The game of baseball’s most preternatural young talent, the 23-year-old Juan Soto, has just exited his original team. The Washington Nationals traded him away earlier this month after the young superstar nixed a 15-year, $440-million contract offer. A little perspective: The family fortune of the 96-year-old billionaire Nats owner, Ted Lerner, has so far this year jumped by $365 million, notes the Bloomberg Billionaires Index. In just seven months, the Lerner clan has amassed most of the $500 million Soto’s agent wants for the rest of his client’s entire career. Baseball has always, of course, had wealthy team owners. But the intense concentration of wealth in the United States over the past 50 years has fundamentally altered the sport’s landscape. Inequality.org’s Sam Pizzigati has more.
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What's on Inequality.org 

Rebecca Karpen, Dismantling the Lucky Sperm Club, One Baby Bond Program at a Time. Cities and states are experimenting with trust fund accounts to narrow the racial wealth divide.

Omar Ocampo, A Proposed Wealth Tax on Colombia’s 4,700+ Richest Would Raise $1 Billion. The progressive tax proposed by incoming Colombian president Gustavo Petro, an Institute for Policy Studies analysis shows, would impact a small percentage of the nation’s wealthiest while raising millions to address widening inequality.

Chuck Collins and Helen Flannery, The Rise of the Monster DAFs. Rising like monsters from the deep, donor-advised funds have finally caught up with foundations as the wealthy donor’s charitable warehousing vehicle of choice — and are poised to eclipse them.

Sam Pizzigati and Sarah Anderson, From the Wall Street Journal: A Deeply Flawed CEO Pay Analysis. The paper’s ‘corporate effectiveness’ lens mischaracterizes the views of management visionary Peter Drucker on pay equity and employee empowerment.

Dedrick Asante-Muhammad and Briana Shelton, Why the Great Migration Did Little to Bridge the Great Racial Divide. Real and lasting economic opportunities for Black families will come only through a serious national reckoning on race.

Sarah Anderson, Biden Should Wield the Power of the Public Purse Against Excessive CEO Pay. The president has the power to use federal contracting standards to encourage pay equity and respect for labor rights at companies like Amazon.

Elsewhere on the Web

Bob Lord and Basav Sen, Trillionaires and a Burning Planet: A Package Deal, Newsweek. The compulsion of billionaires to accumulate ever-larger fortunes drives them to crush any effort to increase their taxes. Starved of the revenue needed to fund meaningful climate mitigation programs, policy makers kick that proverbial can down the road.

Sarah Anderson and Rebekah Entralgo, Americans are fed up with billionaires. Washington needs to get the wealthy to pay up, CNN Business Perspectives. Imagine if America's ultra wealthy invested their financial gains during the pandemic in real human needs — instead of space jaunts and super yachts.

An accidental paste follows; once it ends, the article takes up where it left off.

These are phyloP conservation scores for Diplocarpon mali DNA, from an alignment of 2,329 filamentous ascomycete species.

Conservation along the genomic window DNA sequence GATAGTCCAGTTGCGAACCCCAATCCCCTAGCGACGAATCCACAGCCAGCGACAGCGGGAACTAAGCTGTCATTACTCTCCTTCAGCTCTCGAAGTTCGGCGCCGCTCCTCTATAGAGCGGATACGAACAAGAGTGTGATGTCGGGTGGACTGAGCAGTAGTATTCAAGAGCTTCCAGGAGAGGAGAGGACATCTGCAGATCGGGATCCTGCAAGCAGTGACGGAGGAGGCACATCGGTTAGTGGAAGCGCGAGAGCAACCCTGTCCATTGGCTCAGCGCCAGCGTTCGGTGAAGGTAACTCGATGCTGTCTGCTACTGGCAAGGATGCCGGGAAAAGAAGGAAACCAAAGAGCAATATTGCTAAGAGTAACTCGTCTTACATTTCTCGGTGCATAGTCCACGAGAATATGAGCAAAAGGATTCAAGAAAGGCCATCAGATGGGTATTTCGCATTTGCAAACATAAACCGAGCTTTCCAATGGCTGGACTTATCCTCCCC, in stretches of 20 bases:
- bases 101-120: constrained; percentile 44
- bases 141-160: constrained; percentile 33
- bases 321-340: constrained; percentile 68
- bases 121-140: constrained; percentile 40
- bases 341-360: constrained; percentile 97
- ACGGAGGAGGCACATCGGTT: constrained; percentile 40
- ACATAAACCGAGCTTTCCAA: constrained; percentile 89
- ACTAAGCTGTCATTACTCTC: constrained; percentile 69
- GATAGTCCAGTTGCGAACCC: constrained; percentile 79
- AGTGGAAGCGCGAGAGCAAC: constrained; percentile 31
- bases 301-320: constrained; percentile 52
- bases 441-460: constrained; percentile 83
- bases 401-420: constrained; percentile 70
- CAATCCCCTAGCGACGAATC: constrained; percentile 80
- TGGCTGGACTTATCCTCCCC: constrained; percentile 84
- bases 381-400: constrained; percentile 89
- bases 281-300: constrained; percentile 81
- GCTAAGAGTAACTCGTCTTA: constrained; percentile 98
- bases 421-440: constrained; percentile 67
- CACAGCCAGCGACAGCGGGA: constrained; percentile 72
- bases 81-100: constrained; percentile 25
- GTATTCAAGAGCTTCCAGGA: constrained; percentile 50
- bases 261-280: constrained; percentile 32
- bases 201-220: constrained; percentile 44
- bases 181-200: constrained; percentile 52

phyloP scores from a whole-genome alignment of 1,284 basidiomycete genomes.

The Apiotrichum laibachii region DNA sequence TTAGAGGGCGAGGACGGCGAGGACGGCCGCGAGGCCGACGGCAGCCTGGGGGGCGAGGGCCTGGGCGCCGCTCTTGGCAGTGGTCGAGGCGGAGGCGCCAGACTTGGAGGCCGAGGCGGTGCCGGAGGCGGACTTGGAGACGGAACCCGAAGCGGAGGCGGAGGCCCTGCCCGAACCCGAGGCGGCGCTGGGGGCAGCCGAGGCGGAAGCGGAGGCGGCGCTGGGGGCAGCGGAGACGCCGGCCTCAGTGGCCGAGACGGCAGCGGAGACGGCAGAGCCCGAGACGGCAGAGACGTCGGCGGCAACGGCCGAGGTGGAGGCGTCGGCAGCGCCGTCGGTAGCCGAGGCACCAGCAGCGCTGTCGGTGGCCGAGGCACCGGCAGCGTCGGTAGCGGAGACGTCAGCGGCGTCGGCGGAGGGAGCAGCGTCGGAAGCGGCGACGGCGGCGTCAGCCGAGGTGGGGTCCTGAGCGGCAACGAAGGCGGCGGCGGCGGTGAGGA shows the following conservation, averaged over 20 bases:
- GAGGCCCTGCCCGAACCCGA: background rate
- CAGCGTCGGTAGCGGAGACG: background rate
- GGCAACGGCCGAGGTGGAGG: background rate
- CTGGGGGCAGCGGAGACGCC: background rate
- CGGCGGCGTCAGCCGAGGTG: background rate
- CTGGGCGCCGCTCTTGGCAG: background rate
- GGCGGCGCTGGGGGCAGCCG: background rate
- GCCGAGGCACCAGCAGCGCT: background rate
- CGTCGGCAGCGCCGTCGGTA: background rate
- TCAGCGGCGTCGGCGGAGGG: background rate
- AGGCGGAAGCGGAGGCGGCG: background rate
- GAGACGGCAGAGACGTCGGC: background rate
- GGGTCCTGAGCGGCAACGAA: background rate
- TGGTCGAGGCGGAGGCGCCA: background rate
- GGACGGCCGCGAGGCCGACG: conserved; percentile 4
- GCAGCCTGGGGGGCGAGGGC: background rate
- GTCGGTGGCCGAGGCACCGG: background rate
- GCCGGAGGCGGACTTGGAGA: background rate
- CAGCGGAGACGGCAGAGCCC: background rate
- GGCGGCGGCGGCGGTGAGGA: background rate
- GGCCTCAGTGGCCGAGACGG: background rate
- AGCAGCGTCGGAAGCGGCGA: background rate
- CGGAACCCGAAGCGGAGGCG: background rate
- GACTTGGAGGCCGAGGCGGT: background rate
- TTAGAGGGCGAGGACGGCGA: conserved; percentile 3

Nicole Gallucci, “Billionaires Shouldn’t Exist”: Maya Rudolph Has an Epiphany in Exclusive ‘Loot’ Clip, Decider. Billionaires rate as probably the worst people to be talking about changing the world: “Why would we want to change a system that lets us live like kings?”

Colombia’s Petro pushes tax reform to fund ambitious social agenda, Financial Times. Colombia’s new president calls higher taxes on the rich “simply a solidarity payment that someone fortunate makes to a society that has enabled them to generate wealth.”

Samantha Jacoby, Added IRS Funding Would Help Ensure High-Income Households, Businesses Pay Their Taxes, Center for Budget and Policy Priorities. The newly passed Inflation Reduction Act will start rebuilding the IRS capacity to audit high-income returns, a capacity that fell by over 70 percent in the decade after 2010.

Amy Hanauer, Inflation Reduction Act is Biggest Corporate Tax Reform in Decades, Institute on Taxation and Economic Policy. Some 55 large, profitable corporations paid no federal income taxes in 2020. The Act’s 15 percent minimum tax for wealthy corporations with over $1 billion in profits will directly address this tax massive avoidance.

Robert Kuttner, Our Bewildering Economy, American Prospect. Our nation’s intensely concentrated wealth means that the new stock buyback tax in the Inflation Reduction Act will mainly hit taxpayers in the top tax brackets. 

Amanda Pérez Pintado, When billionaires like Bill Gates give away 'virtually all' their wealth, where does it go? USA Today. Philanthropy has become “a taxpayer-subsidized form of private power and influence for the ultra wealthy.”